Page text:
An Alarming Escalation in Suppressing Dissent
Lebanon, a nation known for its diverse culture and vibrant society, is currently grappling with a troubling trend – a significant erosion of freedom of expression. This trend has become particularly evident in the recent arrest and investigation of renowned comedian Nour Hajjar, an incident that has raised serious concerns among human rights advocates, including the Coalition to Defend Freedom of Expression in Lebanon.
Retaliation for Satire
Nour Hajjar’s ordeal began when he became the target of legal proceedings initiated by Lebanese judicial authorities in response to two separate incidents. On August 25, Hajjar was summoned for interrogation by Lebanon’s Military Prosecution. The reason? A satirical joke he delivered on stage, humorously commenting on the economic crisis in Lebanon. The joke touched upon the challenging circumstances faced by Lebanese army soldiers who resorted to taking second jobs as delivery drivers due to the country’s economic turmoil and the devaluation of their salaries in Lebanese pounds. Following the interrogation, Hajjar was detained temporarily for a staggering 11 hours.
But the ordeal didn’t end there. On August 29, as Hajjar was leaving the Military Police headquarters, he faced another arrest. This time, officers from the Internal Security Forces’ Criminal Investigations Division detained him in response to a claim submitted against him by a leading member of Dar al-Fatwa, Lebanon’s highest Muslim Sunni religious authority. Dar al-Fatwa accused Hajjar of staging a comedy sketch in 2018 that they deemed “an insult to Islam, Muslims, and a threat to civil peace in the country.” Legal experts argue that the statute of limitations for prosecuting such acts had already expired at the time of Hajjar’s arrest, as indicated by Article 10 of the Lebanese Code of Criminal Procedures.
A Legal Ordeal
Hajjar’s second arrest was followed by intensive interrogations that took place at the division’s headquarters at the Justice Ministry in Beirut. Of particular concern was the fact that authorities failed to inform Hajjar’s lawyer during this grueling process. It was only later that evening, following protests by dozens of individuals calling for his release, that Hajjar was temporarily freed. Two reports were subsequently filed against him, both of which remain pending.
Amid a Crushing Economic Crisis
Lebanon’s intensified crackdown on critical public speech comes against the backdrop of a severe economic crisis. This crisis has plunged the majority of the population into poverty, further exacerbating tensions within the country. In 2023 alone, Lebanese authorities have summoned numerous individuals, including journalists, lawyers, teachers, and now a comedian, for merely voicing criticisms of government actions and public officials. Despite these measures, the authorities have made minimal progress in implementing essential economic, financial, and justice reforms.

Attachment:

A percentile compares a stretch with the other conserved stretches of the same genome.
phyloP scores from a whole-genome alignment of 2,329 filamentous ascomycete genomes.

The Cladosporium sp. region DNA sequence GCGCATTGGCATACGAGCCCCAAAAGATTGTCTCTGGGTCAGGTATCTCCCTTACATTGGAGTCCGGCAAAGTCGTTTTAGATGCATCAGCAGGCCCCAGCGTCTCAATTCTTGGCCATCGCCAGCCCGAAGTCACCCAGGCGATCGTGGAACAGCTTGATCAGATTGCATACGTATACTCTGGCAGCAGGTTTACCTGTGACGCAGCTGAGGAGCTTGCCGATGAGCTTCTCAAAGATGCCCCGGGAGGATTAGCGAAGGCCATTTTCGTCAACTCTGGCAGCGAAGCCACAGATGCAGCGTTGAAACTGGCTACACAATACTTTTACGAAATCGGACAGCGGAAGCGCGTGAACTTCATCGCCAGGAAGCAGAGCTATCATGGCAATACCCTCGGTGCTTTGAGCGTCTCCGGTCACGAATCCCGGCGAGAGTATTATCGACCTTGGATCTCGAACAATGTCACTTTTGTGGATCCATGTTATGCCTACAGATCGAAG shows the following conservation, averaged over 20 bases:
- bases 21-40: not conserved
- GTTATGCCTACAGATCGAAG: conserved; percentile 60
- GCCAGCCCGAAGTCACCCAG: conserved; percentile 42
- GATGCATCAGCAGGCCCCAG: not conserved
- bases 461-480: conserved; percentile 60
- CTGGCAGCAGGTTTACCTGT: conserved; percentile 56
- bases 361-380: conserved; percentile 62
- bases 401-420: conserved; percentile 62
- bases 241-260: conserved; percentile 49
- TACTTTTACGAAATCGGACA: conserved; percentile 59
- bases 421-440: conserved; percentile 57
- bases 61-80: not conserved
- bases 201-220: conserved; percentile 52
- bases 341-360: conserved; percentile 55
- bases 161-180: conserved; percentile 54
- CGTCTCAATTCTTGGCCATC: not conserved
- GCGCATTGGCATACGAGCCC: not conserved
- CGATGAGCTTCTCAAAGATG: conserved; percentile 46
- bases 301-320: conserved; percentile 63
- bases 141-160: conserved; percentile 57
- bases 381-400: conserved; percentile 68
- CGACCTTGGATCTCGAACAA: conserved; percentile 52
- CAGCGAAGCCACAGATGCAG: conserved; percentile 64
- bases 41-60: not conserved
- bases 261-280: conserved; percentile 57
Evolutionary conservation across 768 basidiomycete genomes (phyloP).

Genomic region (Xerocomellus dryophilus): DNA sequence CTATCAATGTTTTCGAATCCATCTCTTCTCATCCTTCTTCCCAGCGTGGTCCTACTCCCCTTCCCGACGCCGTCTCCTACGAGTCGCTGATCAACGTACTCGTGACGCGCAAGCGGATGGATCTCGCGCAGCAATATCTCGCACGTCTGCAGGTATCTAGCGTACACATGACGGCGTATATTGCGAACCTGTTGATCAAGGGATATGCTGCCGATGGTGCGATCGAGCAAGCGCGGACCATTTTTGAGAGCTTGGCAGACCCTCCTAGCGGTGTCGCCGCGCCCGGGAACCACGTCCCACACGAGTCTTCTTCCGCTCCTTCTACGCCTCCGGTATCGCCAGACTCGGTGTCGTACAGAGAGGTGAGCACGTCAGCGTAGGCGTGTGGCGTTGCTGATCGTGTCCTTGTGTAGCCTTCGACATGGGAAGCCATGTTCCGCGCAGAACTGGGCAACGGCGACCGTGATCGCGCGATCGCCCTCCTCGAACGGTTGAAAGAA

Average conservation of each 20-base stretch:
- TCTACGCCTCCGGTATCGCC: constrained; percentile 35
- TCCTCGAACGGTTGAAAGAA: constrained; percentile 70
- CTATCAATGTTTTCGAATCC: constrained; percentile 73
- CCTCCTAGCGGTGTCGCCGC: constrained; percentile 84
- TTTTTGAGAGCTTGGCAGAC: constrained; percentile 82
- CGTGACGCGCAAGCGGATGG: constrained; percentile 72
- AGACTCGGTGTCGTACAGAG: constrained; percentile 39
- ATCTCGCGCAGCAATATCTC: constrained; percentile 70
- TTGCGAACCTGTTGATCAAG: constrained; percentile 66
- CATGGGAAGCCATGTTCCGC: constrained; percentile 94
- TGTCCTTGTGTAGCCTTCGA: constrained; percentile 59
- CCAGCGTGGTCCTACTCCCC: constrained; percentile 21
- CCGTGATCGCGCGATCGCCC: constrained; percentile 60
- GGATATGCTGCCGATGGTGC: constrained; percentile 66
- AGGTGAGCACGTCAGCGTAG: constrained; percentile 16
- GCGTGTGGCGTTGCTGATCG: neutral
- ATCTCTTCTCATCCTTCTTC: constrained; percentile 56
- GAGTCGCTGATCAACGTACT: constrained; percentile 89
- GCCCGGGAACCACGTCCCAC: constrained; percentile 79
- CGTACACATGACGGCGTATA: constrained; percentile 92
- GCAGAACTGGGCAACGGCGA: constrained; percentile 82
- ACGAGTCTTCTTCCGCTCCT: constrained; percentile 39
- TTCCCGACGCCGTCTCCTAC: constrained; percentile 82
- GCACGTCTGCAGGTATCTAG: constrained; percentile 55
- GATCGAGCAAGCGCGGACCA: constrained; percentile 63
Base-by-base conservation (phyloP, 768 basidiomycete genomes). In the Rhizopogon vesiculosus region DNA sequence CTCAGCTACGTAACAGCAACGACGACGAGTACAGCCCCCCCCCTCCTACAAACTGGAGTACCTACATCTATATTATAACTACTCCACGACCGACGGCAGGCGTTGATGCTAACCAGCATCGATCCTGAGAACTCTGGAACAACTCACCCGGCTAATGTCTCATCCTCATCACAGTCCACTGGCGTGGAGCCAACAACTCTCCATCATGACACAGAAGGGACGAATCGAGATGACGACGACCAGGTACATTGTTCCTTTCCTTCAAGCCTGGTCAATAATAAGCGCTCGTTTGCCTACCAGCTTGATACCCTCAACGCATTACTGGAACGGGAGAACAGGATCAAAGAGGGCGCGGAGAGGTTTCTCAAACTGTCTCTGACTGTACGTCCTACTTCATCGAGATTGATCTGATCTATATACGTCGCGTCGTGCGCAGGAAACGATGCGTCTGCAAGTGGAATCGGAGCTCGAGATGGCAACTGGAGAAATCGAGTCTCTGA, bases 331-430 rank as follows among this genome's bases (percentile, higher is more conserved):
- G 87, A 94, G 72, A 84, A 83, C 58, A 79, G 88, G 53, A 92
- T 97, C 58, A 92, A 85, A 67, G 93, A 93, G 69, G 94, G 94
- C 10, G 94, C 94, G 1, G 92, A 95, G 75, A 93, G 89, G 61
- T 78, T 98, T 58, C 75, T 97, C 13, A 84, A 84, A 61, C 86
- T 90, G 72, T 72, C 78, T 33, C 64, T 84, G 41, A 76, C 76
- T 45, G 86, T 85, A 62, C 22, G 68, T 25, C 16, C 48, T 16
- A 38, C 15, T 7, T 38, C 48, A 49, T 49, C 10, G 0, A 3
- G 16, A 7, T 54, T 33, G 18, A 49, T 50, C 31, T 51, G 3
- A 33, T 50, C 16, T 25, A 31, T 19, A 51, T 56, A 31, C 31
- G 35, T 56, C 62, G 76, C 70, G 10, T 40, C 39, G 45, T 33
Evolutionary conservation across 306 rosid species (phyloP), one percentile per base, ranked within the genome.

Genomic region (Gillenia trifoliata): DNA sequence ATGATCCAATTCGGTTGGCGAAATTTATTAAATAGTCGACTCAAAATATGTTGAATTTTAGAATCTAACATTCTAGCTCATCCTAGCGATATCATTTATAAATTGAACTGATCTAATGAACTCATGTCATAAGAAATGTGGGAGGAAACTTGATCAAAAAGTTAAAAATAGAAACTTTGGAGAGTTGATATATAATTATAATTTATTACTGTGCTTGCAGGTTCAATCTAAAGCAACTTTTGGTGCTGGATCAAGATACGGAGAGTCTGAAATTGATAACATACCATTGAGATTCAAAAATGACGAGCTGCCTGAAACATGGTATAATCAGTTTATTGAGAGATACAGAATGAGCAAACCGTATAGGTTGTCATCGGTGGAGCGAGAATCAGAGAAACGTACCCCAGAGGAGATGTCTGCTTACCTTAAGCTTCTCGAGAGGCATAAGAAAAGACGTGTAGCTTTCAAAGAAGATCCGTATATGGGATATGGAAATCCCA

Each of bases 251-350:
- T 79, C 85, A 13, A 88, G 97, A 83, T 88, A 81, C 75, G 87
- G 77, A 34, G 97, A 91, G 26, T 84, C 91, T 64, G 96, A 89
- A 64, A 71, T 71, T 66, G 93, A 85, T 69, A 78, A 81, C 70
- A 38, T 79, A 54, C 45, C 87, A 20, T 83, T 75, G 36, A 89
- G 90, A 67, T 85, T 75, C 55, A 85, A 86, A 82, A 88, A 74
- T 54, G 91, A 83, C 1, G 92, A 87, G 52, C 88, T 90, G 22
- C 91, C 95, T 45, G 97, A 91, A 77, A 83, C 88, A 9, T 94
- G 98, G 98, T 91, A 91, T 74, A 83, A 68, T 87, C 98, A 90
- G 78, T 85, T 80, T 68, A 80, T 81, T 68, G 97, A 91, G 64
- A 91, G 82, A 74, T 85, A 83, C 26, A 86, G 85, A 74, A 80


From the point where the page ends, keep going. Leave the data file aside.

Legal and Constitutional Discrepancies
While Lebanon’s constitution ostensibly guarantees freedom of expression “within the limits established by law,” the reality is far from ideal. The country’s Criminal Code imposes sentences of up to three years for insulting religious rituals, while the Military Code of Justice punishes insults to the flag or army with up to three years in prison. These insult and defamation provisions fall far short of international human rights standards and unduly restrict freedom of expression.
A Call for Urgent Action
The Coalition to Defend Freedom of Expression in Lebanon, in concert with various human rights organizations, issues an urgent call to action. The Lebanese judicial authorities must refrain from bringing criminal charges against individuals who peacefully express their opinions. Parliament should expedite the repeal of laws that criminalize blasphemy, defamation, insults to religion, or criticism of political, religious, or military authorities. Additionally, civilians should not be subjected to military courts, and authorities should cease detaining individuals for peacefully voiced criticisms.
The United Nations Human Rights Committee, interpreting the International Covenant on Civil and Political Rights, has made clear that harassment, intimidation, or stigmatization of individuals for their opinions constitutes a violation. Laws prohibiting displays of disrespect for religion, including blasphemy laws, are fundamentally incompatible with the Covenant.
Nour Hajjar’s arrest stands as a stark reminder of how Lebanon’s authorities are deploying insult and defamation laws to intimidate and harass their critics, ultimately stifling freedom of expression in the country. The time has come for Lebanon to address these grave human rights concerns and reaffirm its commitment to safeguarding the right to freely express opinions. Lebanese authorities must respect their international obligations and ensure that freedom of expression remains a fundamental pillar of Lebanese society, fostering an environment where diverse voices can flourish without fear of persecution.